Learning to avoid suffering

I find that things are easier when there is money to pay the rent. But there are also times when I can’t pay the rent and bills.

During those times I sit back and think: “The one thing that is certain (death) has not been avoided in good times and will never be avoided. Every moment is there to be experienced and observed.”

Every moment must be experienced and observed. Once we live life as an observer we discover a wonderful device that can help us avoid pain and suffering. The key word here is device. Learn a method of detachment, then let go of the method. If you gained something from a particular meditation technique, great.

Allowing it to pass by as just another experience is ok too.

Genius From Outside the League

I find it tremendously awe inspiring to read about work that continues on in spite of fierce opposition. Researchers or writers who bring up concepts which fall outside of so called “mainstream” academia invariably receive a fair share of ridicule if they are acknowledged at all before some traction takes hold and support for their work begins to build. Sometimes their life’s work becomes accepted and confirmation becomes undeniable. Though it’s just as likely that they are never welcomed into the world of accepted knowledge. A few eventually have their thesis accepted and incorporated into the textbooks.

Foucault’s pendulum, Paris. Photo by Ben Ostrowsky (http://www.flickr.com/photos/sylvar/70589378/) [CC BY 2.0 (http://creativecommons.org/licenses/by/2.0)], via Wikimedia Commons
Let’s not forget that it wasn’t too long ago that the earth’s rotation was still in doubt. On January 3, 1851, Leon Foucault set about to test the rotation of the earth.

In his fascinating book Pendulum: Foucault and the Triumph of Science, Dr Amir D Aczel recounts what a struggle it was for Leon Foucault to convince the nation’s mathematics that the earth was rotating on its axis. He tells us of the struggle and eventual triumph of this self-taught physicist.

Foucault had been working on making the perfect pendulum for months.  Wires, metal cutters, measuring devices, and weights were all employed in its construction. What he finally came up with was a 2 meter long steel wire attached to the ceiling of his cellar in a way that allowed for free rotation without resulting torque. At the other end  of the wire, he attached a 5 kilogram brass bob. It was a free-swinging pendulum, suspended from the ceiling.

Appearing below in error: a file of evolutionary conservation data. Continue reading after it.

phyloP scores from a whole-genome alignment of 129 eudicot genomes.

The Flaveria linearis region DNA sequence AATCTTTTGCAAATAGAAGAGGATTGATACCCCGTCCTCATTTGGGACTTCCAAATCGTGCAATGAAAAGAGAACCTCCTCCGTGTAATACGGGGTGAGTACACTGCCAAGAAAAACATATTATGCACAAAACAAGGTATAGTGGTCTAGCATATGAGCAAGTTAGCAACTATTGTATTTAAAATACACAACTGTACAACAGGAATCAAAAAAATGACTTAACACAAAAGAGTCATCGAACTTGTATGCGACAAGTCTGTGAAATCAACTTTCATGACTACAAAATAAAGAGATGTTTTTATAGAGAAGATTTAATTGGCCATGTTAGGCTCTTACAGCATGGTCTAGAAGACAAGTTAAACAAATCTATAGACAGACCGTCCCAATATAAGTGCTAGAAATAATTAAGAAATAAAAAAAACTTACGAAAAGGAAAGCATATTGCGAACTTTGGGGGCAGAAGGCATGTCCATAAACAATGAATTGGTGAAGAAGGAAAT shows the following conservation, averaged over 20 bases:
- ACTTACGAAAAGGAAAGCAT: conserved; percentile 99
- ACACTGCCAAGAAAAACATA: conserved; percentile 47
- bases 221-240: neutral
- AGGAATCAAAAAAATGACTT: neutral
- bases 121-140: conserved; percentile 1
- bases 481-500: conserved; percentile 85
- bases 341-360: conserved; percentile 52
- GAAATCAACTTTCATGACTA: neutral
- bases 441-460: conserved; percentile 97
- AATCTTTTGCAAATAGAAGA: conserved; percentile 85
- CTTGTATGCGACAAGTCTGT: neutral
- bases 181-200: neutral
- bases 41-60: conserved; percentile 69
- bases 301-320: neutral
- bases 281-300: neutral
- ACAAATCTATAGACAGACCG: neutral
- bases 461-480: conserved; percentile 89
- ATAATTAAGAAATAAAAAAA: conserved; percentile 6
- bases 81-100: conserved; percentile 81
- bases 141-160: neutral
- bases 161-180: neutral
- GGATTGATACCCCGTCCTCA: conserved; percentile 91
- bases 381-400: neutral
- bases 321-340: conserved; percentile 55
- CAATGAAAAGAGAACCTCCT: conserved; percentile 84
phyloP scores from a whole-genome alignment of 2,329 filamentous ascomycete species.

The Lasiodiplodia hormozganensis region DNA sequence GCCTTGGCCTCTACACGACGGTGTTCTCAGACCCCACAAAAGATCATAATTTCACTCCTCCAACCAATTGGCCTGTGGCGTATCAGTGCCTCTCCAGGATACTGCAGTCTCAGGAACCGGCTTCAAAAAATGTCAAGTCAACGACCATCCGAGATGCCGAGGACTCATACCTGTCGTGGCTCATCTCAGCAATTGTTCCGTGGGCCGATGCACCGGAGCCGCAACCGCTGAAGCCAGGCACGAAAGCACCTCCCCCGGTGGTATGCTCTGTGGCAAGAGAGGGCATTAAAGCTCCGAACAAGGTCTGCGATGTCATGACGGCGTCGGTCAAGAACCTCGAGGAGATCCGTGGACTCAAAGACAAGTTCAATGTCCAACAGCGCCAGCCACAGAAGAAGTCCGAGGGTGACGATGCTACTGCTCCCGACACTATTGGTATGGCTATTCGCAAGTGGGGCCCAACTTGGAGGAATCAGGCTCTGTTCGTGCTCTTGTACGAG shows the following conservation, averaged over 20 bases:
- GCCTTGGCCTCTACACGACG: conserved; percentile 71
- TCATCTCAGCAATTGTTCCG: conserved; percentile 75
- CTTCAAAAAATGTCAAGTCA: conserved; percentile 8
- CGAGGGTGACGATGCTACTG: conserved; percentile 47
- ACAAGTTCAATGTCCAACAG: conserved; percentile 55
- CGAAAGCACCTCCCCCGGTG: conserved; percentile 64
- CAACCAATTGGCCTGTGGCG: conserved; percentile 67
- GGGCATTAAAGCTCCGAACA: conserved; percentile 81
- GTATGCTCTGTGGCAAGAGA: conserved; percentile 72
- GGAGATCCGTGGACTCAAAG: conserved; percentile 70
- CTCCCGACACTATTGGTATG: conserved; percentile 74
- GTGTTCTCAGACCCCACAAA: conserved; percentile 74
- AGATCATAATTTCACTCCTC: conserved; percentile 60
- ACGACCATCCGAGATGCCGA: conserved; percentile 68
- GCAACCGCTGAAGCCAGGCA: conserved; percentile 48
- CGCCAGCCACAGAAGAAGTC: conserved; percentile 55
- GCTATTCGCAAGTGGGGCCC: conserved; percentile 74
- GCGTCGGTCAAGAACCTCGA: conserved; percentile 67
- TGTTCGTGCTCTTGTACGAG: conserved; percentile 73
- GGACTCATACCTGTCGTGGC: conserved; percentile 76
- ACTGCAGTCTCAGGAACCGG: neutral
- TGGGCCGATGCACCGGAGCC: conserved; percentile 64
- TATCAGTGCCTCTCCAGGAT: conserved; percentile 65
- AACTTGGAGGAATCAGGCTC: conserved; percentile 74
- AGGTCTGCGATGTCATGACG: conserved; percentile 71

Aczel goes on to tell us that: “Once the pendulum was set in motion, the plane in which it  oscillated back and forth could change in any direction. Designing a mechanism that would secure this property was the hardest  part of his preparations. The pendulum had to be perfectly  symmetric: Any imperfection in its shape or distribution of  weight could skew the results of the experiment, denying Foucault the proof he desired.

He held his breath as the pendulum began  to swing. Suddenly the wire snapped, and the bob fell heavily to  the ground. Three days later, he was ready to try again. He care-  fully set the pendulum in motion and waited. The bob swung  slowly in front of his eyes, and Foucault attentively followed every  oscillation.  Finally, he saw it. He detected the slight but clearly perceptible change he was looking for in the plane of the swing of the pendulum. The pendulum’s plane of oscillation had moved away  from its initial position, as if a magic hand had intervened and  pushed it slowly but steadily away from him. Foucault knew he  had just observed the impossible. The mathematicians—and  among them France’s greatest names: Laplace, Cauchy, and Poisson—had all said that such motion could not occur or, if it did,  could never be detected. Yet he, not a mathematician and not a trained physicist, somehow always knew that the mysterious  force would be there. And now, he finally found it. He saw a clear  shift in the plane of the swing of the pendulum. Léon Foucault  had just seen the Earth turn.”

To be told that something is impossible by none other than the top minds in one of the most intimidating disciplines could be enough to make many people quit. But this didn’t dissuade Foucault. In the end he had such a strong case that his opposers had to concede he may be on to something. The French Academy of Sciences still took their time in allowing him in as a member. It wasn’t until 1865 that his application to be elected as a member was successful.
His tenacity and determination is inspiring. His story also shows that new ideas take time to work their way into the body of accepted knowledge.
Of course after making this point I will point out that being outside “mainstream” doesn’t mean someone is right nor does it mean they are wrong. I have read many books by authors that many consider “fringe” writers. Some make a strong case, others seem like cranks and crackpots.